TAMPA, Fla — Most of us can only imagine what life has been like for Robert Duboise.
“I’m still asking the same question 38 years later," he said, regarding his wrongful conviction.
Why was he the focus of a police investigation that led to a nearly four-decade stay in prison? Why was he convicted of a murder DNA has now proved he didn’t commit?
“They said the bite mark matched, which wasn’t even a bite mark at all, and then they said the jailhouse witness said that I told him I knew who did it. Complete lie," DuBoise said.
Human Rights Defense Center General Counsel Dan Marshall is now representing DuBoise in a case against the City of Tampa, several Tampa Police detectives who investigated Duboise at the time, as well as the odontologist who testified in court about what Marshall describes as the “self-proclaimed bite mark."
“DNA done correctly is solid, but beyond that, a lot of the scientific evidence they’re introducing into criminal trials is pretty weak," said Marshall.
That, along with an overreliance on jailhouse informants, has put people behind bars all over the country, Marshall said.
“They obviously have a lot of people who are incarcerated who are happy to say pretty much anything in order to shorten their own sentence and time in jail," he said.
Marshall said Duboise’s case is a good avenue to address these types of systemic issues.
“The only thing we wanna do is to help fix a broken system," said DuBoise.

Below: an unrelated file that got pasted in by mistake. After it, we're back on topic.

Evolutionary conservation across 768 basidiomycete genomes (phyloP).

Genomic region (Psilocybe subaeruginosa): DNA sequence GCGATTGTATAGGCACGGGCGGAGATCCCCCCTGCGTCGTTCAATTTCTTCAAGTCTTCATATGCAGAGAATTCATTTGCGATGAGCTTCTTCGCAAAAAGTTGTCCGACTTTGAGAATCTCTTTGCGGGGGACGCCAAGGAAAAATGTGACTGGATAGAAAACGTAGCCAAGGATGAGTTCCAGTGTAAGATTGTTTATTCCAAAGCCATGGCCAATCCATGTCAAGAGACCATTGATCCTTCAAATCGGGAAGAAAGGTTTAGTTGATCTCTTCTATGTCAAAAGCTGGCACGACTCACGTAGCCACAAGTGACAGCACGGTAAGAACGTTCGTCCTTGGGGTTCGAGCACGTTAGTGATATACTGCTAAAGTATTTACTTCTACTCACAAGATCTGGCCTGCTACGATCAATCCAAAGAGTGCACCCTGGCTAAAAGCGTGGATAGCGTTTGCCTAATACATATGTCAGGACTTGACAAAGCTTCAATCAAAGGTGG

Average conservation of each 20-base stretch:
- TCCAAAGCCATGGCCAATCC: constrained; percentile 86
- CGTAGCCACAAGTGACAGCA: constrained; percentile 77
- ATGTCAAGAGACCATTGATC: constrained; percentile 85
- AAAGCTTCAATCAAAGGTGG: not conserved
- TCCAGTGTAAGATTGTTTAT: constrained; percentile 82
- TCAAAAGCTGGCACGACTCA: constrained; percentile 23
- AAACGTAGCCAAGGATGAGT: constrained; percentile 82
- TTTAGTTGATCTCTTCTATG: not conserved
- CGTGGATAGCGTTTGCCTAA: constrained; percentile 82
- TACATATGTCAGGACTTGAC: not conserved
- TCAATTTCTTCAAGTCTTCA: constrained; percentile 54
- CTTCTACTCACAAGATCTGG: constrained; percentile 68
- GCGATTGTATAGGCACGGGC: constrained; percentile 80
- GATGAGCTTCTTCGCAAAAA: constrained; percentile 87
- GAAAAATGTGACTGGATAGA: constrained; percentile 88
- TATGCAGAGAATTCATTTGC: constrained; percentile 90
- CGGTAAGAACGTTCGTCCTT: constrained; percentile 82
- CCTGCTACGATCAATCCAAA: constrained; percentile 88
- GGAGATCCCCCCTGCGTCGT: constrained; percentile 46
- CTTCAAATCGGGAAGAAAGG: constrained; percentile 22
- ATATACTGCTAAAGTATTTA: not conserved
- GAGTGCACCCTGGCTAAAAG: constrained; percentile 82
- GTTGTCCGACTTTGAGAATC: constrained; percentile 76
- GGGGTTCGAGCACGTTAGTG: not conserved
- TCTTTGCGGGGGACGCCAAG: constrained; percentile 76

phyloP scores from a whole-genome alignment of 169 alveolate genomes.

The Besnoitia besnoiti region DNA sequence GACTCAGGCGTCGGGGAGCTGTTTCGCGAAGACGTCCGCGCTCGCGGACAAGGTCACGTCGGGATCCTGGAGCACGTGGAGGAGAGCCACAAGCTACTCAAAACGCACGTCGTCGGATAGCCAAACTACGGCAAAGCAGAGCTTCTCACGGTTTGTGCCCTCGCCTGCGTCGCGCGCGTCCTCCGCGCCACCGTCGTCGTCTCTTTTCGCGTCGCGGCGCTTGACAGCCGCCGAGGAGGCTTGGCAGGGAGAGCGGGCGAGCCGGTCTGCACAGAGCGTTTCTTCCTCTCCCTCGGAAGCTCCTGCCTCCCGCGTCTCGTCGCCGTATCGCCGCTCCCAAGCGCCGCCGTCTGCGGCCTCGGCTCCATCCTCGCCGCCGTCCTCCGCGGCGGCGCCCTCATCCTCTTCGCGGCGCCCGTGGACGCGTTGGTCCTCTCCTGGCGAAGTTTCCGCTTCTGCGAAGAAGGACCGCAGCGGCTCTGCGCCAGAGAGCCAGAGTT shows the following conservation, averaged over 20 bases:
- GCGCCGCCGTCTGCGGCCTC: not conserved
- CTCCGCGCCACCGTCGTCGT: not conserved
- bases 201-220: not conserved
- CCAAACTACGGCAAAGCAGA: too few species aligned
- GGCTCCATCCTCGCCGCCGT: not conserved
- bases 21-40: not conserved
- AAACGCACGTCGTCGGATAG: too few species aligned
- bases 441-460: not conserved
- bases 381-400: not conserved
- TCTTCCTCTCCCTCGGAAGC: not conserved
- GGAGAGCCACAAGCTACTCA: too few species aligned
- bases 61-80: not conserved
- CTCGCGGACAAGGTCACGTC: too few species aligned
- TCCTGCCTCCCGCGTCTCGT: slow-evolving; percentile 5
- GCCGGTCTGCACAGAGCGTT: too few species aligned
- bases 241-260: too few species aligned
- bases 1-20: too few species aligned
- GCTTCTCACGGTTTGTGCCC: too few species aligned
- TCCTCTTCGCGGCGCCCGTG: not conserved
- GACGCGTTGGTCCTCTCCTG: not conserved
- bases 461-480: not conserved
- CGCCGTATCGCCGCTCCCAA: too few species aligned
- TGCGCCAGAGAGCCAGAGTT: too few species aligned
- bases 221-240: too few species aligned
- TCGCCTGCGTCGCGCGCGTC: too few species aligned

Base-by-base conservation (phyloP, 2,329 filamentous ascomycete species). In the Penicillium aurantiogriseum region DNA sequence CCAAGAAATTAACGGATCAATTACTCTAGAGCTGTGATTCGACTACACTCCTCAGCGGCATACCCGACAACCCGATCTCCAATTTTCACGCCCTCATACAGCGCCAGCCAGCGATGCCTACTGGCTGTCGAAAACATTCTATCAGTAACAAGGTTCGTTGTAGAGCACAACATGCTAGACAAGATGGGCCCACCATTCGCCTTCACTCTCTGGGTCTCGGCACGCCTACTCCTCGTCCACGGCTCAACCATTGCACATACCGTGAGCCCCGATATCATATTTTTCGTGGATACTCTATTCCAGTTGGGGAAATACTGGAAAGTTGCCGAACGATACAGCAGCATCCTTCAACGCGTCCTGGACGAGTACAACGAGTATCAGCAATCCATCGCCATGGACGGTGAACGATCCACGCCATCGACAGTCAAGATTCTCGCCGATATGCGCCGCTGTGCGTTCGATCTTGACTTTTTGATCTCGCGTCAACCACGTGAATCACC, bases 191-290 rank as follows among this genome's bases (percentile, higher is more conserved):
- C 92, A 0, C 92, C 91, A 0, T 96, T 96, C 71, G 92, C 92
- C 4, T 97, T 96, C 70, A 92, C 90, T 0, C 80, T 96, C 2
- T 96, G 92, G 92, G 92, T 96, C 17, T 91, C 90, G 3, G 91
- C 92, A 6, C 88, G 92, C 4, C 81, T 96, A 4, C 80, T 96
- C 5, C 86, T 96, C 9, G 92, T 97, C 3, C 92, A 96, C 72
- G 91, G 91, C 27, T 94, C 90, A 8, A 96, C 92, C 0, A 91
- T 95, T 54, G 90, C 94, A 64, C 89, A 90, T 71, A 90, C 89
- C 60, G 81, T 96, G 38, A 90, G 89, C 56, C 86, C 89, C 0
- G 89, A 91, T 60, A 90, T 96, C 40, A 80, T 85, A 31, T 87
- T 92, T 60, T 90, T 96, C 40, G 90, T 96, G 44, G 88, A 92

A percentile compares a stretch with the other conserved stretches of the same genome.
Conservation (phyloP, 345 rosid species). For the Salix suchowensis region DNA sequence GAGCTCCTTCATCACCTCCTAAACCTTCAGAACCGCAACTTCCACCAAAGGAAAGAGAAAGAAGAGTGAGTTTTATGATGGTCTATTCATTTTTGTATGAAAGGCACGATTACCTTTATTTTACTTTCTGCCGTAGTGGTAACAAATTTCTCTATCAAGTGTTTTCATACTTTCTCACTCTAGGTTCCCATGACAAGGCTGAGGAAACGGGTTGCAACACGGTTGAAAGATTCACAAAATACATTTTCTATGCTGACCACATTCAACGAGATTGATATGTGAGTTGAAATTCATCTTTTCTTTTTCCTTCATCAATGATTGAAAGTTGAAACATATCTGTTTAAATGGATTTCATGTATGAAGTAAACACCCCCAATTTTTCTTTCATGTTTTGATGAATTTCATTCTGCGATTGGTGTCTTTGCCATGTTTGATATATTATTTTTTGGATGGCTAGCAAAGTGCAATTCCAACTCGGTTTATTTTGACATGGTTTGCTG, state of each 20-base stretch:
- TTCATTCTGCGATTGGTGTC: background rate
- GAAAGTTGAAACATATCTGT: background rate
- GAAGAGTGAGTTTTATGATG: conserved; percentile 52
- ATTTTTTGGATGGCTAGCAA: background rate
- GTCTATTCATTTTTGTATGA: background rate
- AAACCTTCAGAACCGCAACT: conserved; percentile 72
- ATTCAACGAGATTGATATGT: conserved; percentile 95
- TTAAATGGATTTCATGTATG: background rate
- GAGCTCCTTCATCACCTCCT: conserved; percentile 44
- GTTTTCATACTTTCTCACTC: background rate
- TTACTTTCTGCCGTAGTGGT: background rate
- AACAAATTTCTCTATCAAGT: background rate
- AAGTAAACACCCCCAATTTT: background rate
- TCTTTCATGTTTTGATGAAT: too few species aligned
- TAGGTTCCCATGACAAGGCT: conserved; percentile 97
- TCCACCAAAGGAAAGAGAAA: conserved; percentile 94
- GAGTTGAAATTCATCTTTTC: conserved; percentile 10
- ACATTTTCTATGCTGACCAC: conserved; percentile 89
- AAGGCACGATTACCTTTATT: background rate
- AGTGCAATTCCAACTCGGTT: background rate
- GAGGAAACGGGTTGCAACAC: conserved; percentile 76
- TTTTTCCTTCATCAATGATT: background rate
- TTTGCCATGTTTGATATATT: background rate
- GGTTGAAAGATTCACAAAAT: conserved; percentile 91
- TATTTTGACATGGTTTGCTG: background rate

Marshall said the lawsuit is about getting DuBoise compensation after being, “deprived of all the basic pleasures of human experience, which all free people enjoy as a matter of right.”
“I wasn’t able to have children, wife, a family, a house, you know all of these things that I really wanted. It just didn’t happen because of this," DuBoise said.
For nearly a year, he’s sought normalcy but even renting his own apartment hasn’t been easy.
“They want to know what past places you’ve lived in," he said. "if I give them the address that I was at, you think they’re really gonna wanna rent to me?”
Despite the challenges DuBoise said he’s has enjoyed time with his family and friends and hopes vindication comes in the form of change.
“I’m patient, it’s fine," he said, with a smile.
ABC Action News reached out to the City of Tampa and the Tampa Police Department — they told us they can’t comment on pending litigation. We also attempted to contact the individual detectives and odontologists, but couldn’t find solid contact information for all of them.